Maybe they are only fleeing humans—that is, if they can find a space to flee to. Maybe it is the same with some of the bees.
Occasionally I will see them still. Sometimes a small flock of monarchs with monitor-tags on their wings, browsing on flowers near my home. Yellow swallowtails—one dancing over the butterfly garden in the Arb, another among plantings of flowers near the Food Coop, arresting the gaze of passersby. The humans don’t pull out their phones and move in to photograph it, they are too riveted by the now-rare sight, caught in a luminous spell.
Another I pass at the edge of a garden. It flies to me, and then traces a spiral flight from my feet up to the space over my head, and wings away across the road to a wooded area bounded by rocks.
And a big black and iridescent-blue one that tried to follow its accustomed flight path across the Broadway bridge and was hit by a car. It lay on the road, struggling. Fortunately, there was no traffic for a little while. I ran out and picked it up, and after a few attempts to fly away, it stayed on my hand, opening and closing its wings. I walked about with it at home for about an hour, and finally deposited it on a leaf. When I went to check on it later it was gone. I realize now that perhaps I should have tried to follow its intended flight path, crossing the street and leaving it on the other side.
One day, in search of a possible link between the scarcity of butterfly sightings and the proliferation of devices made with radioactive rare earths, I Googled butterfly and smartphone together.
I found page after page of references to smartphones’ rendering of color, borrowed from the way light reflects iridescence from butterflies’ wings. Future developments will include imitation of the irregular structure of the transparent glasswing butterflies’ wings to eliminate most reflections from any angle, reducing glare almost completely for e-reading.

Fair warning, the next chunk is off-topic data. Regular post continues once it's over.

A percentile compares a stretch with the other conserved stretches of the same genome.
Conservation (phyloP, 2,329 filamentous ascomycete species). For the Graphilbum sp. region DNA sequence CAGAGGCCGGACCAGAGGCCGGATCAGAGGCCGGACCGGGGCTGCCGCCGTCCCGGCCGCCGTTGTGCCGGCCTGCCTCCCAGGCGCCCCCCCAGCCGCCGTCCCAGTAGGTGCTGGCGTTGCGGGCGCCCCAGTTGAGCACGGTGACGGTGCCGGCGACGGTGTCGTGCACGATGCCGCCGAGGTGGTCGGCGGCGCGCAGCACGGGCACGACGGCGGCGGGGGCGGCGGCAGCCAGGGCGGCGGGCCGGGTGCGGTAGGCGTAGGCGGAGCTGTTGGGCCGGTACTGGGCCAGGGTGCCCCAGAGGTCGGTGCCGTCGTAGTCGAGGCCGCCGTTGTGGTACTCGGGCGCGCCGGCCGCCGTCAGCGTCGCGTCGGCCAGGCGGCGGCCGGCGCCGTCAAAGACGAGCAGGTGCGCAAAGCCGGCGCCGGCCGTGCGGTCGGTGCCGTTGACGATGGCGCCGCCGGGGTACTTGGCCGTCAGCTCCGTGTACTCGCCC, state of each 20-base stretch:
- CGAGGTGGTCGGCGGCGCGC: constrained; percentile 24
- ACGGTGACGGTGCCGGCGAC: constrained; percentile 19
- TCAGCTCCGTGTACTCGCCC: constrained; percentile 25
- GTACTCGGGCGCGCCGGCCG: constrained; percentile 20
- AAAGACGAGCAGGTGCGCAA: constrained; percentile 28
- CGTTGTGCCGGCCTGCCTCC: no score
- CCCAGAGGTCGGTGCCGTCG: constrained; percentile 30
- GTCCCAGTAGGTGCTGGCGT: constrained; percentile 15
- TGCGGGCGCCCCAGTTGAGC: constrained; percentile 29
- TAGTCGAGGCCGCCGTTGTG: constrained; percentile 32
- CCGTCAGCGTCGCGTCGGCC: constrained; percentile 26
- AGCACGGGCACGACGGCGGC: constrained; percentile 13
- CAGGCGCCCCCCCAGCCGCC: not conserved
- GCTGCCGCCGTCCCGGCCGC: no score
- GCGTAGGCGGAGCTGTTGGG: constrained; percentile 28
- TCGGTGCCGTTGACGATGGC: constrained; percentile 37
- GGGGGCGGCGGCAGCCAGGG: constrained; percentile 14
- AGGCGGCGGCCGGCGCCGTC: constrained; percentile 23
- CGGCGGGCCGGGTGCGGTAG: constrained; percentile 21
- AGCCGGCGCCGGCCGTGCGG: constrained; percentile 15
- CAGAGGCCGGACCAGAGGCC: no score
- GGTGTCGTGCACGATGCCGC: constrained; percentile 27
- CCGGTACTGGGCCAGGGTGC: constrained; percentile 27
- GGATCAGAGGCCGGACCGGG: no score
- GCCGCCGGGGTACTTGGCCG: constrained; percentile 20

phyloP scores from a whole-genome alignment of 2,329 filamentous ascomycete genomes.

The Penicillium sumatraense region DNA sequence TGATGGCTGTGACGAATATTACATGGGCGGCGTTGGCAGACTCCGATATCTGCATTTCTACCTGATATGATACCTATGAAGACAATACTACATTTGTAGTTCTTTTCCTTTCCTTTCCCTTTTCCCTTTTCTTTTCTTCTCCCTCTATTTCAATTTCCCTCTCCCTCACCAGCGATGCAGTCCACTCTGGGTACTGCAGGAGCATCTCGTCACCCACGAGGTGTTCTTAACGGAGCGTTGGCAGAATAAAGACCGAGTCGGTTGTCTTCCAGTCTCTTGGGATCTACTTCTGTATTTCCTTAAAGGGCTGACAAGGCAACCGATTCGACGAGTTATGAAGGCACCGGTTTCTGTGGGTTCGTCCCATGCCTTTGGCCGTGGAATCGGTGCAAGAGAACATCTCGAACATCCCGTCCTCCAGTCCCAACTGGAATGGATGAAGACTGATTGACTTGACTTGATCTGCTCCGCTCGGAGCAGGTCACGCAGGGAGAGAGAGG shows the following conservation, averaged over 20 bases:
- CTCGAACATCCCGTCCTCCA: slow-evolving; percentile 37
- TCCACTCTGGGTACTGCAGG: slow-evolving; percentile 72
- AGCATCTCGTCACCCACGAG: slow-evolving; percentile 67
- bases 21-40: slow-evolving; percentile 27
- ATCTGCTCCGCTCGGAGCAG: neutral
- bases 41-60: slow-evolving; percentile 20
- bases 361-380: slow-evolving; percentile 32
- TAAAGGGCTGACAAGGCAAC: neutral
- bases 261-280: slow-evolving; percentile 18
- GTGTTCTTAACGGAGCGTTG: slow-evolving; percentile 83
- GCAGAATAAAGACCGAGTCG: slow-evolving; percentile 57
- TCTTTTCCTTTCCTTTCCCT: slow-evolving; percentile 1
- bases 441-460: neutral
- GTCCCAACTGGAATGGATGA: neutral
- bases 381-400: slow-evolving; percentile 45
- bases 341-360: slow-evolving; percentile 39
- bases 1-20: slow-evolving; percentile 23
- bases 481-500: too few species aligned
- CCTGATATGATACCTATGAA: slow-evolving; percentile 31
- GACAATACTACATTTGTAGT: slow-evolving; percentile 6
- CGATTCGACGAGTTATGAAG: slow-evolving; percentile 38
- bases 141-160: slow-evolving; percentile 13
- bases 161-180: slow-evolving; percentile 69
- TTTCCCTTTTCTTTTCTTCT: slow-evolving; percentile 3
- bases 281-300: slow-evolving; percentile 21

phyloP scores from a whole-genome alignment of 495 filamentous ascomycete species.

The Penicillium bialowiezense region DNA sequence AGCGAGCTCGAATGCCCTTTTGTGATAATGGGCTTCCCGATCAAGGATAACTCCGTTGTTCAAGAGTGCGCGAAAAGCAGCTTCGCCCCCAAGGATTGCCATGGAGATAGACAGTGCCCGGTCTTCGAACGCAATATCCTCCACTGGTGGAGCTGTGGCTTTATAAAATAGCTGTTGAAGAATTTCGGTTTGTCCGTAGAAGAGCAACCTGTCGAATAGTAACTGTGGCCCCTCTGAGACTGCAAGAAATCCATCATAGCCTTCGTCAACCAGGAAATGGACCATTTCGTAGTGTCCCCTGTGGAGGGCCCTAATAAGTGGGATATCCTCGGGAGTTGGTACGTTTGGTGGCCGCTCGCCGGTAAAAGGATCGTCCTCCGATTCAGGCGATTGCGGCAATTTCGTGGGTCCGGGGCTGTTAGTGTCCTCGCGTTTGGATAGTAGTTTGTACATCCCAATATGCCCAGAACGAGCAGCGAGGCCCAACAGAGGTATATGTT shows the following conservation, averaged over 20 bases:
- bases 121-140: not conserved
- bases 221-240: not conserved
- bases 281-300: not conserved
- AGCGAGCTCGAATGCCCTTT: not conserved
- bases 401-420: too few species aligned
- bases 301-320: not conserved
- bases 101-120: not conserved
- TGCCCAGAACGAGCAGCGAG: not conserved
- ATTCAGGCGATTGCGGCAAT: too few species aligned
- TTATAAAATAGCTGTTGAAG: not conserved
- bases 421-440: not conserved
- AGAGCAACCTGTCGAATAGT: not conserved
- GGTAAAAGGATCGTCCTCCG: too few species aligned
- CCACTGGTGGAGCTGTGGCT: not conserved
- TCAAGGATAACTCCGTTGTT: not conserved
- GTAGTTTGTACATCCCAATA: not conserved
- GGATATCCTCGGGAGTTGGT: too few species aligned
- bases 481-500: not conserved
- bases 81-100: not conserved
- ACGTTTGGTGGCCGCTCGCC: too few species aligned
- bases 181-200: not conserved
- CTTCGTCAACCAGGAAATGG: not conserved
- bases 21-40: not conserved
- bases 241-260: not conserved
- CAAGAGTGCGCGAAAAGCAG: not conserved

Have we been borrowing properties of their legendary wing-dust for use in devices that may be distressing them?
Butterflies and bees both vanished in alarming numbers shortly after smartphones proliferated. Mites, pesticides, habitat fragmentation, and for bees, agribusiness moving them constantly between areas—all of these contribute to their decline, but these population hazards have been in evidence for a longer time. Since the 1970s, a beekeeper told me, the mites have been an issue, though they tend to be cited sometimes as the major culprit, as if they were a newer development than they are.
The simultaneity of sudden massive bee colony collapse and vanishing butterflies with the availability and ubiquity of phones that are now powerful miniature computers transmitting what is ironically called a beehive world, may be related. The devices are capable of so many functions that it becomes tempting to use them incessantly.
I pictured the synchronicity not as a direct causal sequence, but a critical mass of many factors spilling over in a cascade of distress for creatures that are demonstrably sensitive to, and dependent on, perception of magnetic fields. Some beekeepers concur, saying that if the cause were illness, there would be more dead bees found near hives.